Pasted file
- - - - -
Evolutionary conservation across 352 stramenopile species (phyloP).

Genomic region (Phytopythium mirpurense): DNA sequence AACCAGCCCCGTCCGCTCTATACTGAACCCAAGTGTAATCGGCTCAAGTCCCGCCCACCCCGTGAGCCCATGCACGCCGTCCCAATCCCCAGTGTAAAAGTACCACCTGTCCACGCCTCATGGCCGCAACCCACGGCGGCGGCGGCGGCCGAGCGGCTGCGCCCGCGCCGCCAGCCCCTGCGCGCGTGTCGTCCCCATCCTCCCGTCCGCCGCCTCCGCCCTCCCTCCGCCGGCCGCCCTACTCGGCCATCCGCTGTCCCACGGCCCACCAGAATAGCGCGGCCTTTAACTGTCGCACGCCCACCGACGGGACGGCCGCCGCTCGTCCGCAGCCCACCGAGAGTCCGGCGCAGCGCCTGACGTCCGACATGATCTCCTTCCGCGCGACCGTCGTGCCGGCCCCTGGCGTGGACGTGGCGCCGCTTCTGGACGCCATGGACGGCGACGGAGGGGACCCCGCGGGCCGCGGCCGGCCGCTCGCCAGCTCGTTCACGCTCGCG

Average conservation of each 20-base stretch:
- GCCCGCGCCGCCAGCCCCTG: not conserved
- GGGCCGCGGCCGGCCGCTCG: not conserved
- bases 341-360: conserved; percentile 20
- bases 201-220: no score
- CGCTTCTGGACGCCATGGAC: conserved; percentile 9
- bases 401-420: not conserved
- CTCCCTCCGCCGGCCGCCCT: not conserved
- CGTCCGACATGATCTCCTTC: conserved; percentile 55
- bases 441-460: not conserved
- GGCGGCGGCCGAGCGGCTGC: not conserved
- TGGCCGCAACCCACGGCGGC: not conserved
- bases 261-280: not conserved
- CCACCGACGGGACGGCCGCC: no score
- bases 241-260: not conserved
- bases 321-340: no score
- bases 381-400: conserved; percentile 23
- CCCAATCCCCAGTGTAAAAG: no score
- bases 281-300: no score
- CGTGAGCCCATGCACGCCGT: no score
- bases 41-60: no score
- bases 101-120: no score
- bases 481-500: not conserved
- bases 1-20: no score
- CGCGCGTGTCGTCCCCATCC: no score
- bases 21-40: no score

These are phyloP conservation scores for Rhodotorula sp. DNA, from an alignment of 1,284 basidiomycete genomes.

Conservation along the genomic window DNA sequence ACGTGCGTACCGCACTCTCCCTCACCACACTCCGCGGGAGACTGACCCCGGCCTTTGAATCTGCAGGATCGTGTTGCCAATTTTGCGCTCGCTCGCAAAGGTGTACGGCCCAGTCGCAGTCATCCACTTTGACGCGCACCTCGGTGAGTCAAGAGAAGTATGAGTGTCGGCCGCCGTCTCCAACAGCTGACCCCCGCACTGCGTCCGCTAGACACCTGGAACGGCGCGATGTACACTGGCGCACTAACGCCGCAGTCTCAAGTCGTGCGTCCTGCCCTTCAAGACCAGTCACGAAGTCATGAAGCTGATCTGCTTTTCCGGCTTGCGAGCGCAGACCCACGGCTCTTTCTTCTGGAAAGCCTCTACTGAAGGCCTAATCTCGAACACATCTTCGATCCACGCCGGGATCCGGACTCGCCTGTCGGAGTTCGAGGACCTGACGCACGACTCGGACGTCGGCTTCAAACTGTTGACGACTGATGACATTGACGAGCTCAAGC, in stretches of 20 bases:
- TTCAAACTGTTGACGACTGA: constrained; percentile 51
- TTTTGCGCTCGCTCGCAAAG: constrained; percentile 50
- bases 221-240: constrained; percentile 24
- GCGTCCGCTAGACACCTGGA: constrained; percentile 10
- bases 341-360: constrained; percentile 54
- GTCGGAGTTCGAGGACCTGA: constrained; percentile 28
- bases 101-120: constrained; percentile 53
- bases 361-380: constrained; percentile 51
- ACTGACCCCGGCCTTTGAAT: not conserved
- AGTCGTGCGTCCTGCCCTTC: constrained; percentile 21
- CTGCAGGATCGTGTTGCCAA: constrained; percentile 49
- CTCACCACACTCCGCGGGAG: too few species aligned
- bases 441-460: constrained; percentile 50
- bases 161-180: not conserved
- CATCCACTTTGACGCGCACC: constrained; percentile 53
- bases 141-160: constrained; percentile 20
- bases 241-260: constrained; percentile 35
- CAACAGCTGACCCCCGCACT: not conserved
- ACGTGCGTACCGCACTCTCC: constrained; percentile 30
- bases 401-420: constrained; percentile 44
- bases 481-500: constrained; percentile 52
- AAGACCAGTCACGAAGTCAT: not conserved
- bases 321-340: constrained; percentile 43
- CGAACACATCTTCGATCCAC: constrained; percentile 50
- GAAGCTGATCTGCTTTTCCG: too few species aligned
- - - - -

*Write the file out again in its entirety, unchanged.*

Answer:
Evolutionary conservation across 352 stramenopile species (phyloP).

Genomic region (Phytopythium mirpurense): DNA sequence AACCAGCCCCGTCCGCTCTATACTGAACCCAAGTGTAATCGGCTCAAGTCCCGCCCACCCCGTGAGCCCATGCACGCCGTCCCAATCCCCAGTGTAAAAGTACCACCTGTCCACGCCTCATGGCCGCAACCCACGGCGGCGGCGGCGGCCGAGCGGCTGCGCCCGCGCCGCCAGCCCCTGCGCGCGTGTCGTCCCCATCCTCCCGTCCGCCGCCTCCGCCCTCCCTCCGCCGGCCGCCCTACTCGGCCATCCGCTGTCCCACGGCCCACCAGAATAGCGCGGCCTTTAACTGTCGCACGCCCACCGACGGGACGGCCGCCGCTCGTCCGCAGCCCACCGAGAGTCCGGCGCAGCGCCTGACGTCCGACATGATCTCCTTCCGCGCGACCGTCGTGCCGGCCCCTGGCGTGGACGTGGCGCCGCTTCTGGACGCCATGGACGGCGACGGAGGGGACCCCGCGGGCCGCGGCCGGCCGCTCGCCAGCTCGTTCACGCTCGCG

Average conservation of each 20-base stretch:
- GCCCGCGCCGCCAGCCCCTG: not conserved
- GGGCCGCGGCCGGCCGCTCG: not conserved
- bases 341-360: conserved; percentile 20
- bases 201-220: no score
- CGCTTCTGGACGCCATGGAC: conserved; percentile 9
- bases 401-420: not conserved
- CTCCCTCCGCCGGCCGCCCT: not conserved
- CGTCCGACATGATCTCCTTC: conserved; percentile 55
- bases 441-460: not conserved
- GGCGGCGGCCGAGCGGCTGC: not conserved
- TGGCCGCAACCCACGGCGGC: not conserved
- bases 261-280: not conserved
- CCACCGACGGGACGGCCGCC: no score
- bases 241-260: not conserved
- bases 321-340: no score
- bases 381-400: conserved; percentile 23
- CCCAATCCCCAGTGTAAAAG: no score
- bases 281-300: no score
- CGTGAGCCCATGCACGCCGT: no score
- bases 41-60: no score
- bases 101-120: no score
- bases 481-500: not conserved
- bases 1-20: no score
- CGCGCGTGTCGTCCCCATCC: no score
- bases 21-40: no score

These are phyloP conservation scores for Rhodotorula sp. DNA, from an alignment of 1,284 basidiomycete genomes.

Conservation along the genomic window DNA sequence ACGTGCGTACCGCACTCTCCCTCACCACACTCCGCGGGAGACTGACCCCGGCCTTTGAATCTGCAGGATCGTGTTGCCAATTTTGCGCTCGCTCGCAAAGGTGTACGGCCCAGTCGCAGTCATCCACTTTGACGCGCACCTCGGTGAGTCAAGAGAAGTATGAGTGTCGGCCGCCGTCTCCAACAGCTGACCCCCGCACTGCGTCCGCTAGACACCTGGAACGGCGCGATGTACACTGGCGCACTAACGCCGCAGTCTCAAGTCGTGCGTCCTGCCCTTCAAGACCAGTCACGAAGTCATGAAGCTGATCTGCTTTTCCGGCTTGCGAGCGCAGACCCACGGCTCTTTCTTCTGGAAAGCCTCTACTGAAGGCCTAATCTCGAACACATCTTCGATCCACGCCGGGATCCGGACTCGCCTGTCGGAGTTCGAGGACCTGACGCACGACTCGGACGTCGGCTTCAAACTGTTGACGACTGATGACATTGACGAGCTCAAGC, in stretches of 20 bases:
- TTCAAACTGTTGACGACTGA: constrained; percentile 51
- TTTTGCGCTCGCTCGCAAAG: constrained; percentile 50
- bases 221-240: constrained; percentile 24
- GCGTCCGCTAGACACCTGGA: constrained; percentile 10
- bases 341-360: constrained; percentile 54
- GTCGGAGTTCGAGGACCTGA: constrained; percentile 28
- bases 101-120: constrained; percentile 53
- bases 361-380: constrained; percentile 51
- ACTGACCCCGGCCTTTGAAT: not conserved
- AGTCGTGCGTCCTGCCCTTC: constrained; percentile 21
- CTGCAGGATCGTGTTGCCAA: constrained; percentile 49
- CTCACCACACTCCGCGGGAG: too few species aligned
- bases 441-460: constrained; percentile 50
- bases 161-180: not conserved
- CATCCACTTTGACGCGCACC: constrained; percentile 53
- bases 141-160: constrained; percentile 20
- bases 241-260: constrained; percentile 35
- CAACAGCTGACCCCCGCACT: not conserved
- ACGTGCGTACCGCACTCTCC: constrained; percentile 30
- bases 401-420: constrained; percentile 44
- bases 481-500: constrained; percentile 52
- AAGACCAGTCACGAAGTCAT: not conserved
- bases 321-340: constrained; percentile 43
- CGAACACATCTTCGATCCAC: constrained; percentile 50
- GAAGCTGATCTGCTTTTCCG: too few species aligned